It’s also important to mention, I think, that nonreligious sources of comfort are not only for nonreligious people. Minimizing the importance of nonreligious comfort that people take solace in during times of grief is insulting to both Christians and non-Christians who have found comfort in sources other than faith. There are people who, in difficult times, have been comforted by friends or relatives who are not of the same faith; while those relatives’ and friends’ faiths may not have been a comfort, their presence definitely was. York seems to present religion as real or better form of comfort, while relegating other forms to a secondary category. The secular forms of comfort mentioned by York are ones that people can have regardless of faith; they are not just a poor substitute or a halfway measure that is adopted by those who do not believe in god or in an afterlife.

Anyone, religious or not, who encounters tragedy—and most people do, in varying degrees—tries to find sources of comfort, to still the storm within, to find a way to continue living despite the reality of horrors in our world. While nonreligious people may ignore the question “Why would a just God allow such things to happen?” when not responding to claims made by religious people, since we don’t believe gods exist, we don’t ignore all the difficult question that are posed by death and destruction, by pain and misfortune, by terror and loss, by the terrifying lack of understanding about life that is a part of human existence. We think about the questions we have about the universe and why certain things happen the way they do.

Many of us also give thoughtful consideration to the nonexistence of justice in this life and the potential for justice in the future, not through divine intervention but through human morality. York writes, “Remember that the ‘dicey’ part of the word theodicy means ‘justice.’ Just because you choose to remove God from the equation does not mean you have answered the question.” In reality, neither including nor removing god in the equation means one has answered the question; including god simply means having to deal with yet another unknown variable in an equation that no human being on Earth fully understands. My secular worldview doesn’t offer a reason why the tragedies were just, and that’s just the point; they were not just, because the universe isn’t a just place. Religious worldviews don’t come up with a reason why those same tragedies were just, either; some try to, but doesn’t succeed. Human beings can and should aspire to be just, and to make our societies more just; however, when we ascribe justice to the universe, we will be disappointed and may become convinced to rationalize away any observations inconsistent with the description of a just universe.[6] It is better to acknowledge that we live in an uncaring universe that does not know we exist and try to make our societies more just than to claim that there is ultimate justice despite lack of good reasons for believing so.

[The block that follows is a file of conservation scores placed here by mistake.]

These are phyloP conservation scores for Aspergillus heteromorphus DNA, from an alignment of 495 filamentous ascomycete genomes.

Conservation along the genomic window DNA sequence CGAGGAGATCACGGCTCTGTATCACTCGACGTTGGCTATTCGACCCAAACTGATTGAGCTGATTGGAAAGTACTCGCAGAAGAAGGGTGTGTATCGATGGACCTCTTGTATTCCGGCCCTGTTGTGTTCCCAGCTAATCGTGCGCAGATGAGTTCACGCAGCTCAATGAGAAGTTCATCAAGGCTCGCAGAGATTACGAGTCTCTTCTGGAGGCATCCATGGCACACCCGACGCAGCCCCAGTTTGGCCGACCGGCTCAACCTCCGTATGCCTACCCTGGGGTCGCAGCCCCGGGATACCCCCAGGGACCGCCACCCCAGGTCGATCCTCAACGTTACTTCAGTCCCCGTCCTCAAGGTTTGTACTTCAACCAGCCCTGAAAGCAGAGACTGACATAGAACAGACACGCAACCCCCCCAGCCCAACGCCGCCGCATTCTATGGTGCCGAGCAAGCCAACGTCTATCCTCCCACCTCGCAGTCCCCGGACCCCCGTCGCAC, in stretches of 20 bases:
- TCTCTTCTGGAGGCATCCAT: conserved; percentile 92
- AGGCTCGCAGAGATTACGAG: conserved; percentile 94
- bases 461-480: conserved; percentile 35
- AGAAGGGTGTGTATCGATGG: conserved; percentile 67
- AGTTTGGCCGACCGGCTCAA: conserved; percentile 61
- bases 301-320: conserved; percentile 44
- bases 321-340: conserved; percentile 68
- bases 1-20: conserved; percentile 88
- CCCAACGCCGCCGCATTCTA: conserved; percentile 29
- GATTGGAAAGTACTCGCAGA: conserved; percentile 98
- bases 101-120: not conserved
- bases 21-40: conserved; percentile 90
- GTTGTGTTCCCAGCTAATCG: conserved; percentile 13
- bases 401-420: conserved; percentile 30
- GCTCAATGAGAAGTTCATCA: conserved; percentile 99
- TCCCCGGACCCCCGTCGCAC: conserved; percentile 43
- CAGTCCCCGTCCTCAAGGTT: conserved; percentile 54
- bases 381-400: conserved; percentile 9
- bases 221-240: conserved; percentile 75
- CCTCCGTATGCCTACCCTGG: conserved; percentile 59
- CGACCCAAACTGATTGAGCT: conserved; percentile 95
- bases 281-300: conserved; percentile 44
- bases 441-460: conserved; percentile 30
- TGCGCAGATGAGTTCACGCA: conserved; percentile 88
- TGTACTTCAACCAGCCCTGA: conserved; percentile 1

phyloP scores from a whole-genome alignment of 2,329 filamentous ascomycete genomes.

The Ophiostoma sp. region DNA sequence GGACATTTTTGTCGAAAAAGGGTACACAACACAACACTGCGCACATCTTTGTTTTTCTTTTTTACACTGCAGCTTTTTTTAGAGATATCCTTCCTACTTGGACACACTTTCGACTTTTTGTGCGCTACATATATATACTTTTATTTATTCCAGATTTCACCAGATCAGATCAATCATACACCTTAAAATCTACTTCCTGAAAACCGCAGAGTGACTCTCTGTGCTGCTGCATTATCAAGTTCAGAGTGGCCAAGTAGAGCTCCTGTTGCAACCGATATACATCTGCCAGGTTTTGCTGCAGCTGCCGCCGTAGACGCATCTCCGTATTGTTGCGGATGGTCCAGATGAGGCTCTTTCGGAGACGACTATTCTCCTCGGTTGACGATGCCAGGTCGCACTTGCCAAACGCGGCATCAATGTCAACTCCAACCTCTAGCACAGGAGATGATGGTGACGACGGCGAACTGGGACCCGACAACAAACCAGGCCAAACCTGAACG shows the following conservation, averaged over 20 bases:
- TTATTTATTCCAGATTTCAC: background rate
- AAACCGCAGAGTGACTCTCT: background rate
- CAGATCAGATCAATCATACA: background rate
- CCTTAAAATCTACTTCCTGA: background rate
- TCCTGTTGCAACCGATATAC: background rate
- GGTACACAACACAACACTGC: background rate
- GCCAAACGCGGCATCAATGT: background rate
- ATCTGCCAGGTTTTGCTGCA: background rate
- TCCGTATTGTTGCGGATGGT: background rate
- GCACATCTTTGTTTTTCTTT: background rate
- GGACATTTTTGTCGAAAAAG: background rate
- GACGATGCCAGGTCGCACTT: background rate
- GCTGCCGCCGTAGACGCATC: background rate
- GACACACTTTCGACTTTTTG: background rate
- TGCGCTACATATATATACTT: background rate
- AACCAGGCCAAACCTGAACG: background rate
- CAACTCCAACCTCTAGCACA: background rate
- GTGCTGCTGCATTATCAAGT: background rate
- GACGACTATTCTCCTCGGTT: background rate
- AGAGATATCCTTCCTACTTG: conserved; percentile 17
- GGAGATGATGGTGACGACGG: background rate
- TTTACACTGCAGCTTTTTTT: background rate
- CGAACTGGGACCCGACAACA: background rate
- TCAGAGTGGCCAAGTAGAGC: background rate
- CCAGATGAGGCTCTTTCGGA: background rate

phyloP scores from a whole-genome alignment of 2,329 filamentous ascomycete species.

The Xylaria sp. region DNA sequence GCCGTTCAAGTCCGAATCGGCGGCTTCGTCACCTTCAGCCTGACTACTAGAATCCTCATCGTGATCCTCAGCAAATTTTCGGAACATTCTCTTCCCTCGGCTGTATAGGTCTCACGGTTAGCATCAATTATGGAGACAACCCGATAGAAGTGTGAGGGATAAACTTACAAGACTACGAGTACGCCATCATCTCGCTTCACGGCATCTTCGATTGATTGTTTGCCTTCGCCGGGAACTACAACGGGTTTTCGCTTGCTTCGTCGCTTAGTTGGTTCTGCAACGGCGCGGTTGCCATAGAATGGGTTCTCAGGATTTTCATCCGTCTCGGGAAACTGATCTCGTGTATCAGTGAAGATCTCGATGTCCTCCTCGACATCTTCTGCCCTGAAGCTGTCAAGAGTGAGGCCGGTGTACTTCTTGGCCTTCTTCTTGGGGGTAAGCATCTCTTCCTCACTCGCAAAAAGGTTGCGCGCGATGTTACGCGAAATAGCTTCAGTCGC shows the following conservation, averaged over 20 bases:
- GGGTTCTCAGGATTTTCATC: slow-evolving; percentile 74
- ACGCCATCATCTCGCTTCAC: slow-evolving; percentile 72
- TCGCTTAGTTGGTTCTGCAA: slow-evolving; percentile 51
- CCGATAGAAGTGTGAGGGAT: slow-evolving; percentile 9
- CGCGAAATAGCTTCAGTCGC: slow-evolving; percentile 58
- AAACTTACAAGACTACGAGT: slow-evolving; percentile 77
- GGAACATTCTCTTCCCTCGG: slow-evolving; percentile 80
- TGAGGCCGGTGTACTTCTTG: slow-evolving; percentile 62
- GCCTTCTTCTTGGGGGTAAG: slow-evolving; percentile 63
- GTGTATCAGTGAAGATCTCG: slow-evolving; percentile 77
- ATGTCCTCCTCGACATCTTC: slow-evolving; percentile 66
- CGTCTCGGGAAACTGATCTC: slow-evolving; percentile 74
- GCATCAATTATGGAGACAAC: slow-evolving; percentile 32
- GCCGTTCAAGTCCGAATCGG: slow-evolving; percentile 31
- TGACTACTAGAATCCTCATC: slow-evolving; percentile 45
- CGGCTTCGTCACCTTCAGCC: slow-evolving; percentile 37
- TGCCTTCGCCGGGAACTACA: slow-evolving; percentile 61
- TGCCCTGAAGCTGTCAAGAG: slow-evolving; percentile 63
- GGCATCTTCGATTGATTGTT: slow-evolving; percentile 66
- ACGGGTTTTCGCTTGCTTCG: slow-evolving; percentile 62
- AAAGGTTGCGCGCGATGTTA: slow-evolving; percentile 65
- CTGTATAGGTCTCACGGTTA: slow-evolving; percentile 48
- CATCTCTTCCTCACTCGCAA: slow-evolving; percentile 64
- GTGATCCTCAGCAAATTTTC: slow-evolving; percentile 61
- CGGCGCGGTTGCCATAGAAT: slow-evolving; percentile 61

The lack of justice in this world is often observed by people both religious and nonreligious, and one of the things we seek is some sense that there are others who understand what we are going through. One common religious argument is that God understand the trials faced by humans. In this vein, York writes,

We see there that God made himself known by becoming flesh and entering into the sufferings of this world, then showing by his resurrection from the dead his ability to conquer the awfulness of sin and death.  At the cross not only is comfort offered for those who grieve, but the promise of justice that mourning hearts also yearn for.  You see, God the Father understands heartache.  He watched his own Son die.

It would perhaps be advisable to keep in mind that, when addressing someone who does not share your religious beliefs, simply stating your beliefs is not going to be very convincing. As for the point about God understanding heartache, although I hesitate to be so blunt, it is worth pointing out that if you believe the common interpretation that Jesus’s death was God’s salvation plan for humanity, then God planned the death of his son and Jesus was reunited with his father after his death. To compare God’s experience of Jesus’s death with the experience of parents who, even if they are devout believers, cannot be absolutely certain of what lies beyond and grave and who will be separated from their children either for many years (if there is an afterlife and if they are send to the same place as their children after they die) or for eternity (if there is no afterlife or if they are send to a different afterlife than the one their children were sent to) is appalling to me. I know that there are believers who take comfort in the belief that God understands what they are going through and is there for them (as I also did, when I believed in a god), but the specific story of Jesus’s death is not likely to be very convincing to someone who doesn’t share your interpretation of that specific part of your faith.